I have been on Lean/Agile project teams off and on for the last seven years. During that time I have met an assortment of Agile Gurus peddling their mantra, silver bullets, charlatanism garbed as expertise and other travesties to gullible clients desperate to go Agile. Very few had real experience taking projects to successful completion in the client's specific domain and to that extent a very limited appreciation for the challenges involved in doing so. Often the prescription provided to the project team required us all to struggle with force-fitting our problems into a solution that just did not mesh. We were warned of the dire consequences of not following due process- the Guru had coached hundreds of teams and knew what they were talking about.
The Scrum Master was left with the unpalatable job of evangelizing the mantra he or she did not find particularly credible or useful. The unenthusiastic team went through the motions of being Agile - shuffling their task cards around the board, reporting terse (and incoherent) status in daily stand-ups and playing Planning Poker on sprint planning day whose main draw was of course the free lunch. We were pseudo-Agile at best and completely divorced from process at worst.
The metrics suggested we were getting a half-baked product without significant cost savings and the team was incredibly burned out from the high frequency of releases. We wondered about the great success stories that the Gurus talked about - why we were not able to replicate their recipe. When we re-grouped at project close to retrospect and self-flagellate, we did not come way with an epiphany that would serve us well on our next projects.
Coming from that background, I tend to be fairly skeptical about books that claim to teach how you can do Agile. I was ready to change my mind reading these lines in the foreword to Henrik Kniberg's Lean from the Trenches : "One beauty of this book's story is its complete lack of dogma. It is a story. A story of a project that had real troubles and addressed them with a small set of easily understood practices. Applying those practices required wisdom, patience, and persistence, which is why you can't just copy the story to fix your project". What a refreshing approach to writing about Lean !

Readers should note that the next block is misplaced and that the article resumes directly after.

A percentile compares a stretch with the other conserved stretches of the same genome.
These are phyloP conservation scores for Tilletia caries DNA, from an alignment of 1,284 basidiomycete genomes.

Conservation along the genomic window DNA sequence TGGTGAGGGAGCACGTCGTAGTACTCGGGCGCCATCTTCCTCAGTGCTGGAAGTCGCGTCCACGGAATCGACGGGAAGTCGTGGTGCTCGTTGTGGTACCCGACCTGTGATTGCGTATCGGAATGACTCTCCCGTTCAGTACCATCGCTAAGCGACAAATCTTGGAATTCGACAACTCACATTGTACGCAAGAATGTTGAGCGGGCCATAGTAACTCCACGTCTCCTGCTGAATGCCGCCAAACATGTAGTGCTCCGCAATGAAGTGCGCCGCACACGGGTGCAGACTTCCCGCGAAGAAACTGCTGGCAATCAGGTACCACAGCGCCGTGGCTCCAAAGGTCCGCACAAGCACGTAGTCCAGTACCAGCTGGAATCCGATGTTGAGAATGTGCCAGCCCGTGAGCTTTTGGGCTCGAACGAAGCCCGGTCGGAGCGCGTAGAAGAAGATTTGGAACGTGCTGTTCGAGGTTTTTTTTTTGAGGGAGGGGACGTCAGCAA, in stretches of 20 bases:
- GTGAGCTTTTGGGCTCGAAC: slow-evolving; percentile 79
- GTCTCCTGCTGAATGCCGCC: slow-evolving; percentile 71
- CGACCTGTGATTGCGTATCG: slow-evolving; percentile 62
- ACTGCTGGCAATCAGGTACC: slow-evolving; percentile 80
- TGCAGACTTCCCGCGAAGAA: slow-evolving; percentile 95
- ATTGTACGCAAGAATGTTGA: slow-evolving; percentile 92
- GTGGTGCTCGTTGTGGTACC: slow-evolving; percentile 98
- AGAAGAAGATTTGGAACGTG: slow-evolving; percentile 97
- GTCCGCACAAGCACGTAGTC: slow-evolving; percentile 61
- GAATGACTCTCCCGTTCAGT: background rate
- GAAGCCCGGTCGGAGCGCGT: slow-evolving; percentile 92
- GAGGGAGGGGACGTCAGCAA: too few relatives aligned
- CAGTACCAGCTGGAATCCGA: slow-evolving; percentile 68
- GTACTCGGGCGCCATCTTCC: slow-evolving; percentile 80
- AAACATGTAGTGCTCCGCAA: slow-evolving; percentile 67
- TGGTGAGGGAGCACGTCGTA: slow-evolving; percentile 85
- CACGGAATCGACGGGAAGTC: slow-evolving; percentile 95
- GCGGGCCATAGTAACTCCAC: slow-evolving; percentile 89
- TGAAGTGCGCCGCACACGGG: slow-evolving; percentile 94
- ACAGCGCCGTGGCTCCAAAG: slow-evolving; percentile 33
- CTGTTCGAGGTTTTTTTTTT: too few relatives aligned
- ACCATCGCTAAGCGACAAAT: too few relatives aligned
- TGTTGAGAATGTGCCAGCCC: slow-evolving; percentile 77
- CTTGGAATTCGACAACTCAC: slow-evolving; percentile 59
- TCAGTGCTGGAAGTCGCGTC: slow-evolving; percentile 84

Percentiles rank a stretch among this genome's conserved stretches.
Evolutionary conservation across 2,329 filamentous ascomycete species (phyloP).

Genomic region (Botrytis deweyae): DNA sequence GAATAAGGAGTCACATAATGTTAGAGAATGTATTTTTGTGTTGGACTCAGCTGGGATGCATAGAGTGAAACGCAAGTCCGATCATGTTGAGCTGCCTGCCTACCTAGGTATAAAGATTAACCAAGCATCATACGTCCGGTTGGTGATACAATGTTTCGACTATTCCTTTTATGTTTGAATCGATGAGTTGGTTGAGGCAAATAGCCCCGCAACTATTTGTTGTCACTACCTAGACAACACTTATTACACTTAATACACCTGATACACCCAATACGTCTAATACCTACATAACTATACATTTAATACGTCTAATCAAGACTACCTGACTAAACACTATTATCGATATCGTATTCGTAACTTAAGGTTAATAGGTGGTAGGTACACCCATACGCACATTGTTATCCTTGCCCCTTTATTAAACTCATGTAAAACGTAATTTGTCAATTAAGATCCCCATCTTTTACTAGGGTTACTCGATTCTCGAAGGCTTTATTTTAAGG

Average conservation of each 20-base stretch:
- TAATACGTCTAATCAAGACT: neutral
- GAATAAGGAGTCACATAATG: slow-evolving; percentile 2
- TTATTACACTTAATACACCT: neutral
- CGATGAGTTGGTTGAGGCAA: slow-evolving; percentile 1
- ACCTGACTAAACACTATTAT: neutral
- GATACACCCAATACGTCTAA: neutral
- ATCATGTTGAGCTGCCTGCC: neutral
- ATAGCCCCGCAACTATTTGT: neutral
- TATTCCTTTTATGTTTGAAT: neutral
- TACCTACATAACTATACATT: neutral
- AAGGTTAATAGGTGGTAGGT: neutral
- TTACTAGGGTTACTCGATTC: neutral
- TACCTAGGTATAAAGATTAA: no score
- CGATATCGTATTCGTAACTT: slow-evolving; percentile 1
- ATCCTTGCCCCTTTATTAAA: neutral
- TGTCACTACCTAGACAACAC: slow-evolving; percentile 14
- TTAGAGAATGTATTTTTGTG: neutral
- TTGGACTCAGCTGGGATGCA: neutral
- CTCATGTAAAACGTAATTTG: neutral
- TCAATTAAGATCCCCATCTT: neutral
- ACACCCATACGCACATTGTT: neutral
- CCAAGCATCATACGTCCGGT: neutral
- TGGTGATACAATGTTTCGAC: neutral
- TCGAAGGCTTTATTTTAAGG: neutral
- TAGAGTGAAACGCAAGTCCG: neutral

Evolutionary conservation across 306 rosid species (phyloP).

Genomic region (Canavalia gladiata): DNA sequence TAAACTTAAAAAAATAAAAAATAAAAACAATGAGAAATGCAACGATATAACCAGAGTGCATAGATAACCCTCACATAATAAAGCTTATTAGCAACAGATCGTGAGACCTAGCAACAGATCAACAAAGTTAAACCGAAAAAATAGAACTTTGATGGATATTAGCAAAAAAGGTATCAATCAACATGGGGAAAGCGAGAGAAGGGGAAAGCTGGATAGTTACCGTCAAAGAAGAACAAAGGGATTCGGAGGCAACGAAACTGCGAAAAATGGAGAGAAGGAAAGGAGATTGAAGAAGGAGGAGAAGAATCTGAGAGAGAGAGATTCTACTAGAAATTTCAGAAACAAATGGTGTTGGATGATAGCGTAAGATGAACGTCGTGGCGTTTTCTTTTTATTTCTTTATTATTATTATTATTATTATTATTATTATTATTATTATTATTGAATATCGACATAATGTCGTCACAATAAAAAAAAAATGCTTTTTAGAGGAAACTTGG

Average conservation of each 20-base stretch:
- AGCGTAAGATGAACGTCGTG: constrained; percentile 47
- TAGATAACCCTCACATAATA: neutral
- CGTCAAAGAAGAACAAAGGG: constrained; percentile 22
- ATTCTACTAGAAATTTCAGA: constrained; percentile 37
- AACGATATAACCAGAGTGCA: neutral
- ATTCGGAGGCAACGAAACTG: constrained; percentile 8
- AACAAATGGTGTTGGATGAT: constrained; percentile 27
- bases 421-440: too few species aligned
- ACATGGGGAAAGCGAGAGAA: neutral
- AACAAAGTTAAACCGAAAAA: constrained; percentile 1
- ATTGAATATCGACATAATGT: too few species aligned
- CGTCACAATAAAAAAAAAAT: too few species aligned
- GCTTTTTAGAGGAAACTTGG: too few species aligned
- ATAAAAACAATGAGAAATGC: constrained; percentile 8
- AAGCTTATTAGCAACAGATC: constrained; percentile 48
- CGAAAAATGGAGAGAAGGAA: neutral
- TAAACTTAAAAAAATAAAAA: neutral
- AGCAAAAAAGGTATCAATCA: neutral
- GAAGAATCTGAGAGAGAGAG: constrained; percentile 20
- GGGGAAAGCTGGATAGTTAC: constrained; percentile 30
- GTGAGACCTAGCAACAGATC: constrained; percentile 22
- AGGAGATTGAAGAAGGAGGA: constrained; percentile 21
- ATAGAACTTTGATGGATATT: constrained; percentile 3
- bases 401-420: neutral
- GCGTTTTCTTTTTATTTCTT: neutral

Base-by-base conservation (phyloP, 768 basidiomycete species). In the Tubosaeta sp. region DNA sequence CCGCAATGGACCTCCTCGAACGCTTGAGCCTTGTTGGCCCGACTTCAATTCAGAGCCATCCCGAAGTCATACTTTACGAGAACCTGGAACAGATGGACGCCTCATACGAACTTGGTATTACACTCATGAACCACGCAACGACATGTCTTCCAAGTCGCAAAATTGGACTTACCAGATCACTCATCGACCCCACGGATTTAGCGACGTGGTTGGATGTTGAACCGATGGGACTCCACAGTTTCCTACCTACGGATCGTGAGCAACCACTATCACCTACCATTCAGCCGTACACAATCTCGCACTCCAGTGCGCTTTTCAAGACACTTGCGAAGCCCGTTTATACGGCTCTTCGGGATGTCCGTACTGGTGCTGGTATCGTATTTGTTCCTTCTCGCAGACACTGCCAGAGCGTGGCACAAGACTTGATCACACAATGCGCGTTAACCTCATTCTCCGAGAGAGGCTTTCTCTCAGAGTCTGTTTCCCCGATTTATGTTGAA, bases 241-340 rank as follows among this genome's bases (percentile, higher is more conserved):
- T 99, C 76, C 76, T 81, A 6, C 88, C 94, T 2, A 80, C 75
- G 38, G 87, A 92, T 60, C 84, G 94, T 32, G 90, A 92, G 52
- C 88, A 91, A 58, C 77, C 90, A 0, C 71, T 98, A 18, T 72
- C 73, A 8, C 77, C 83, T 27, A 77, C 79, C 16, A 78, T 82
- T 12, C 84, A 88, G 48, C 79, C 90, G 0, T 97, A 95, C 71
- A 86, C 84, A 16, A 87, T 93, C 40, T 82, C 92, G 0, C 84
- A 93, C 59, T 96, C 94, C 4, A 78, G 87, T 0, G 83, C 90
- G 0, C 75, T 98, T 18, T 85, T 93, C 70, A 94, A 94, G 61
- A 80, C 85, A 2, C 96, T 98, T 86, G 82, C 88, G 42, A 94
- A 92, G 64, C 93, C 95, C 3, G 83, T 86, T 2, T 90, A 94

As promised, the rest of the book takes you through the project life-cycle of a single project (as opposed to compiling a bunch of disjointed lessons learned/ experiences from projects completely unlike each other) and talks about what was tried and worked and what did not. Kniberg's tone is absolutely authentic - he has the conviction of someone who has lived in the trenches for a long a time and truly knows the score.
He addresses every single pain point that I have run into in the last seven years. Involving the customer and keeping them engaged, keeping different project teams in synch, handling bugs, not losing focus on the high level goal while delivering small chunks of the product, testing, WIP limits and backlog grooming among other things. Developers and testers will find their challenges addressed in significant detail.
While the practices Kniberg and his team followed, come from a place of commonsense, there is a lot creativity and ingenuity involved in every one of them. You learn how to use a principle and adapt it effectively to your own situation. Readers like myself often know what does not work but we are not quite so sure about what does - Kniberg shows you how he and his team resolved challenges very similar to your own and that I found invaluable.
If you were to have only one book on Lean/Agile in your bookshelf, I would recommend this one. A dozen tomes on theory and best practices will do less for you than reading this amazingly well-written story about a real Agile project. I truly look forward to applying some of the lessons I learned from reading this book to the next Lean/Agile project I am on.